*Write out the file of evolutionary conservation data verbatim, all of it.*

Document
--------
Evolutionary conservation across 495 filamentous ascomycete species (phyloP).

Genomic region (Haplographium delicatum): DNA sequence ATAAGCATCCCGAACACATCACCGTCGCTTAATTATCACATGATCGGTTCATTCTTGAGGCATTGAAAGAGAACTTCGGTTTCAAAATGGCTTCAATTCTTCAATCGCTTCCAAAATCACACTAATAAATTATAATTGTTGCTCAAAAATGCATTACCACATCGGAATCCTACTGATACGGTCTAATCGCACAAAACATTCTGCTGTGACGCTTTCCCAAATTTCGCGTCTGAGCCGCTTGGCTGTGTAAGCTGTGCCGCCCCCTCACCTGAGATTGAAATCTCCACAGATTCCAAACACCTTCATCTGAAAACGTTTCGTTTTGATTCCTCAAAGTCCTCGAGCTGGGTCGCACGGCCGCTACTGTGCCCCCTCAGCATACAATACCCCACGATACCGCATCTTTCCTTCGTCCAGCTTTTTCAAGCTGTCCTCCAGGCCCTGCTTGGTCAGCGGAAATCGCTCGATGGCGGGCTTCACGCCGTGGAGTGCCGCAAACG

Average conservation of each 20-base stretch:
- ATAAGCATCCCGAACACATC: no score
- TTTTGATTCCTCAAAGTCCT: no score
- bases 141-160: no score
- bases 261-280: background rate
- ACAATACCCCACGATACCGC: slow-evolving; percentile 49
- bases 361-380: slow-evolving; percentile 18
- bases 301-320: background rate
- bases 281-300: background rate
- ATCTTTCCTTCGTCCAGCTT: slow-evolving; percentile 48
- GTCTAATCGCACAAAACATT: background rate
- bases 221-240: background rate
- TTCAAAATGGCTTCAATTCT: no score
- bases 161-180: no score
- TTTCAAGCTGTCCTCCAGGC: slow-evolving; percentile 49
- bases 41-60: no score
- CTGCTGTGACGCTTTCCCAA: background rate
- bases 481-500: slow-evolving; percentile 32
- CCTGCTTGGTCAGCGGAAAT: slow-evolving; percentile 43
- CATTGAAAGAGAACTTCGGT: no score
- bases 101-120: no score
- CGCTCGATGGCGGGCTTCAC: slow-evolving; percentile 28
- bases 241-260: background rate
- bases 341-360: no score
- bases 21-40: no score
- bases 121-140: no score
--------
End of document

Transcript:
Evolutionary conservation across 495 filamentous ascomycete species (phyloP).

Genomic region (Haplographium delicatum): DNA sequence ATAAGCATCCCGAACACATCACCGTCGCTTAATTATCACATGATCGGTTCATTCTTGAGGCATTGAAAGAGAACTTCGGTTTCAAAATGGCTTCAATTCTTCAATCGCTTCCAAAATCACACTAATAAATTATAATTGTTGCTCAAAAATGCATTACCACATCGGAATCCTACTGATACGGTCTAATCGCACAAAACATTCTGCTGTGACGCTTTCCCAAATTTCGCGTCTGAGCCGCTTGGCTGTGTAAGCTGTGCCGCCCCCTCACCTGAGATTGAAATCTCCACAGATTCCAAACACCTTCATCTGAAAACGTTTCGTTTTGATTCCTCAAAGTCCTCGAGCTGGGTCGCACGGCCGCTACTGTGCCCCCTCAGCATACAATACCCCACGATACCGCATCTTTCCTTCGTCCAGCTTTTTCAAGCTGTCCTCCAGGCCCTGCTTGGTCAGCGGAAATCGCTCGATGGCGGGCTTCACGCCGTGGAGTGCCGCAAACG

Average conservation of each 20-base stretch:
- ATAAGCATCCCGAACACATC: no score
- TTTTGATTCCTCAAAGTCCT: no score
- bases 141-160: no score
- bases 261-280: background rate
- ACAATACCCCACGATACCGC: slow-evolving; percentile 49
- bases 361-380: slow-evolving; percentile 18
- bases 301-320: background rate
- bases 281-300: background rate
- ATCTTTCCTTCGTCCAGCTT: slow-evolving; percentile 48
- GTCTAATCGCACAAAACATT: background rate
- bases 221-240: background rate
- TTCAAAATGGCTTCAATTCT: no score
- bases 161-180: no score
- TTTCAAGCTGTCCTCCAGGC: slow-evolving; percentile 49
- bases 41-60: no score
- CTGCTGTGACGCTTTCCCAA: background rate
- bases 481-500: slow-evolving; percentile 32
- CCTGCTTGGTCAGCGGAAAT: slow-evolving; percentile 43
- CATTGAAAGAGAACTTCGGT: no score
- bases 101-120: no score
- CGCTCGATGGCGGGCTTCAC: slow-evolving; percentile 28
- bases 241-260: background rate
- bases 341-360: no score
- bases 21-40: no score
- bases 121-140: no score